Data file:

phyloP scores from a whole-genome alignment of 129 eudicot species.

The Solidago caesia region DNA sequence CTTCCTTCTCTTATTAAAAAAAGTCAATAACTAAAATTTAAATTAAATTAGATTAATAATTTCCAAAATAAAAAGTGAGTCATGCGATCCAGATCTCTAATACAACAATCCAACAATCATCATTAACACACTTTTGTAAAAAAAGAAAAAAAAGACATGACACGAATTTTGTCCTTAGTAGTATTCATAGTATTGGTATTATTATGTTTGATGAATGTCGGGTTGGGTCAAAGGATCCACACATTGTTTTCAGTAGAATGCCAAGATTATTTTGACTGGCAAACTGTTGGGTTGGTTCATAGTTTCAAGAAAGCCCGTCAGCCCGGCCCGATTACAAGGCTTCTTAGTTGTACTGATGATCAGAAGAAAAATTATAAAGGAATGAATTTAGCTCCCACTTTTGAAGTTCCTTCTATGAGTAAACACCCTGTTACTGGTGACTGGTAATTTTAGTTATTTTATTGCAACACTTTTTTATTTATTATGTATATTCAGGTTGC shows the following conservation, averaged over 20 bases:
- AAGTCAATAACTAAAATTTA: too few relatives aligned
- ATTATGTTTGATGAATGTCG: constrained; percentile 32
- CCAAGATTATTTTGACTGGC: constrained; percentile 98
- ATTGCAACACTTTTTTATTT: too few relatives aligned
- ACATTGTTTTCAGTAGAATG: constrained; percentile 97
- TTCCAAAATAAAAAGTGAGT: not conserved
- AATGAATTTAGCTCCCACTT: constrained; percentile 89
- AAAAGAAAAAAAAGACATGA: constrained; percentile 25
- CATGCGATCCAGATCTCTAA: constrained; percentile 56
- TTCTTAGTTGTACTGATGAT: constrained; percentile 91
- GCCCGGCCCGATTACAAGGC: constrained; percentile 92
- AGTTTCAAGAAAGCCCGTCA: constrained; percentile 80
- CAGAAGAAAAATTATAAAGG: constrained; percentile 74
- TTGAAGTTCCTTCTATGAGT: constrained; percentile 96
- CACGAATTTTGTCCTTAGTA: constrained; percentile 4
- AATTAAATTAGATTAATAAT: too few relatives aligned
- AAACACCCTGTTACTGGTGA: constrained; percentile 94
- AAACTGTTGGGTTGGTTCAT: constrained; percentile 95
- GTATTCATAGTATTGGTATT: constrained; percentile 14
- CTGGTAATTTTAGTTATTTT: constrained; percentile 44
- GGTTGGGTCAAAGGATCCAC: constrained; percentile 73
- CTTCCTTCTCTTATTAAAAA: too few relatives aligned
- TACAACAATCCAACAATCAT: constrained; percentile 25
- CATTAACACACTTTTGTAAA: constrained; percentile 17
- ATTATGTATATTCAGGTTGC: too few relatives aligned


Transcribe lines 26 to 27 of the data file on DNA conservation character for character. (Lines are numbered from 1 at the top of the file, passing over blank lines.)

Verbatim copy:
- CATTAACACACTTTTGTAAA: constrained; percentile 17
- ATTATGTATATTCAGGTTGC: too few relatives aligned